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The International Longevity Centre – UK (ILC-UK) is a futures organisation focussed on some of the biggest challenges facing Government and society in the context of demographic change.

We ask difficult questions and present new solutions to the challenges and opportunities of ageing. We undertake research and policy analysis and create a forum for debate and action.

We also host an annual Future of Ageing Conference to assemble representatives from Government, business, academia and civil society to discuss how the UK can meet the challenges and the opportunities of a rapidly ageing society. For more information, please click here.

The International Longevity Centre - UK is a registered charity. If you would like to support our work producing research and policy analysis and hosting free-to-attend events, please click here to donate to the ILC-UK via our secure donation portal.

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NEWS:

Previous ILC-UK Research (1) has shown how household spending steadily falls as we get older.

Today’s “Family Spending” (2) evidence from ONS, shows a similar trend, with households headed by a person aged 75 and over spending substantially less than their younger counterparts.[1]

Research finds that although 9 in 10 65-79 year olds live in under occupied houses, there could be a retirement housing gap of 160,000 houses by 2030 if Government fails to focus on last time buyers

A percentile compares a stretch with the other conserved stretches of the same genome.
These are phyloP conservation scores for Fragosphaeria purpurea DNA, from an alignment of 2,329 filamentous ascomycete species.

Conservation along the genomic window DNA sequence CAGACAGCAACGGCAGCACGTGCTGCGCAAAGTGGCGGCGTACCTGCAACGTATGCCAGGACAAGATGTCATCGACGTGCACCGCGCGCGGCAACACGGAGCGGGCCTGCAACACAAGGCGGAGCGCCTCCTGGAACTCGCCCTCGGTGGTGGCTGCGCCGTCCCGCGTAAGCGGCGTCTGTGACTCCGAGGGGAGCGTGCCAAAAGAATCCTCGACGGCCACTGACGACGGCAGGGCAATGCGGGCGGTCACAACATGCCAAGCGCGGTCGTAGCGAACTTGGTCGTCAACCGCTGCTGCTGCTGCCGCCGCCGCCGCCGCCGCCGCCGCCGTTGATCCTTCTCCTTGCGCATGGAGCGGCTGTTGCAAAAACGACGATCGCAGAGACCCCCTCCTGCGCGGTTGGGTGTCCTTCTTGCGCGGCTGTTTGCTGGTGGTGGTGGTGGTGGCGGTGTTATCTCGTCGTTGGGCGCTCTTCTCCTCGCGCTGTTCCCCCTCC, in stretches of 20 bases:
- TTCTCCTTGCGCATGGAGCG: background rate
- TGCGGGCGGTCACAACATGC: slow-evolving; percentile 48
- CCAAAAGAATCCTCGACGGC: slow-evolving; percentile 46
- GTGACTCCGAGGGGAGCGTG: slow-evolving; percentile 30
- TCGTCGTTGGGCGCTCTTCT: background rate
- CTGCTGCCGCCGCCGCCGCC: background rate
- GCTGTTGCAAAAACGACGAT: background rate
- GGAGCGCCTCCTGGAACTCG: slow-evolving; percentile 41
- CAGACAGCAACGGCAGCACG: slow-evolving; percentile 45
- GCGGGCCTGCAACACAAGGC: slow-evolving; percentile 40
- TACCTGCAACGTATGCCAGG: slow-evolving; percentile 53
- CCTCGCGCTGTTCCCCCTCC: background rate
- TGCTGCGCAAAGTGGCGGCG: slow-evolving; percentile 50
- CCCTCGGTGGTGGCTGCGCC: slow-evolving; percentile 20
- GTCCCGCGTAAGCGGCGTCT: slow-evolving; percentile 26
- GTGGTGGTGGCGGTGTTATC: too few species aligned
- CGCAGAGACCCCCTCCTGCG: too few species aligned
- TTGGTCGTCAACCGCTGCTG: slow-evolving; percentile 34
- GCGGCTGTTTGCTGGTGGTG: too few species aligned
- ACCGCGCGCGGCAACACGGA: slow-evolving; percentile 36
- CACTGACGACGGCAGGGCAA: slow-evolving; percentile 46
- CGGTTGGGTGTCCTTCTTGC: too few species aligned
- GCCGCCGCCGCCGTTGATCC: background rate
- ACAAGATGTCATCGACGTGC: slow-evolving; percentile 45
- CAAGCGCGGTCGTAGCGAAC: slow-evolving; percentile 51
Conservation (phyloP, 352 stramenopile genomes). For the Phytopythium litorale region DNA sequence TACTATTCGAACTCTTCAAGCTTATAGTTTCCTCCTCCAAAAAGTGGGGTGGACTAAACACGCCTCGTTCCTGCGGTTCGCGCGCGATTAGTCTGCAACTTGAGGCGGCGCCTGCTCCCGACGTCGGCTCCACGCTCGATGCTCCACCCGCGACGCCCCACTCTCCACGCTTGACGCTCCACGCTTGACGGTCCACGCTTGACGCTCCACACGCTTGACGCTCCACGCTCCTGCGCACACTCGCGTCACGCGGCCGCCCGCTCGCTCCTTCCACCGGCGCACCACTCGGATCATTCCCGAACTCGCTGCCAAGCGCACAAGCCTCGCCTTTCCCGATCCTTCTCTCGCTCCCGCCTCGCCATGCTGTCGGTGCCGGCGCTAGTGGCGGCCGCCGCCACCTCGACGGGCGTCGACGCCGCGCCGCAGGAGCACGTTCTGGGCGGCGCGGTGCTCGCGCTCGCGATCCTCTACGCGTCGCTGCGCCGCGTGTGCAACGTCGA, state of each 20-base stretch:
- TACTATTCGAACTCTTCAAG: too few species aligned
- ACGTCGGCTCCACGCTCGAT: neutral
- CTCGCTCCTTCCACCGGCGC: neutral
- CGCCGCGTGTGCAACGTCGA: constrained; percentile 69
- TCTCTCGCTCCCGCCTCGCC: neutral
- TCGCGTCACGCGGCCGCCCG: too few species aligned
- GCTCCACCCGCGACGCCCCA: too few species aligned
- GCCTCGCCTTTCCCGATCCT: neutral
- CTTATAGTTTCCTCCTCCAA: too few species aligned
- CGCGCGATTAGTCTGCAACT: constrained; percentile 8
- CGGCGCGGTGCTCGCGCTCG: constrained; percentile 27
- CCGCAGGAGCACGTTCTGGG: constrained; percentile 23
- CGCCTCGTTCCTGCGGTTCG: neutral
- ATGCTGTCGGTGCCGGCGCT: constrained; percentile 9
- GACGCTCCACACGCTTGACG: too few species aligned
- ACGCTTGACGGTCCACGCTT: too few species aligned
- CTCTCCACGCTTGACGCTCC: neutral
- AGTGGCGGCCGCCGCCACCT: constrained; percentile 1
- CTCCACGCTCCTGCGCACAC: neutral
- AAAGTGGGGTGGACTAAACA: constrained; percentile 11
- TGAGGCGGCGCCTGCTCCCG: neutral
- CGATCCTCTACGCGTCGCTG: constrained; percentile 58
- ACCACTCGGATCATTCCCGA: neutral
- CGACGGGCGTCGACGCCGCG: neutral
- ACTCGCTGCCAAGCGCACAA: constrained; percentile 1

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PUBLICATIONS

What factors affect our experiences of our intimate relationships as we grow older? This report examines the sexual and intimate lives of older adults, using survey data of men and women aged 50 to 90+ living in England.

This new ILC-UK/Cass Business School report explores different methods of funding long term care insurance. 

This report explores the scale of the defined benefit pensions' crisis, outlines its implications for firms and employees and considers possible solutions.

This report looks at barriers to consumption in later life, and how best to address them to increase spending amongst the over 50s.

This report investigates the current and proposed method of means testing adult social care in England and proposes an alternative formula.

This report sets out the specific barriers and challenges faced by over 50s with current or previous drinking problems at three stages of labour market activity: unemployment, employment and retirement.

BLOGS:

There are two fundamental issues I want to highlight with regards to the defined benefit crisis: the measurement of liabilities, and what should be done to prevent promises being broken (and how best to spread the burden if they are).

Wellbeing is a term that gets thrown around a lot. In some academic circles, it is used to describe happiness and life satisfaction. This definition has considerable uptake in the evaluations of programmes and services for older people.

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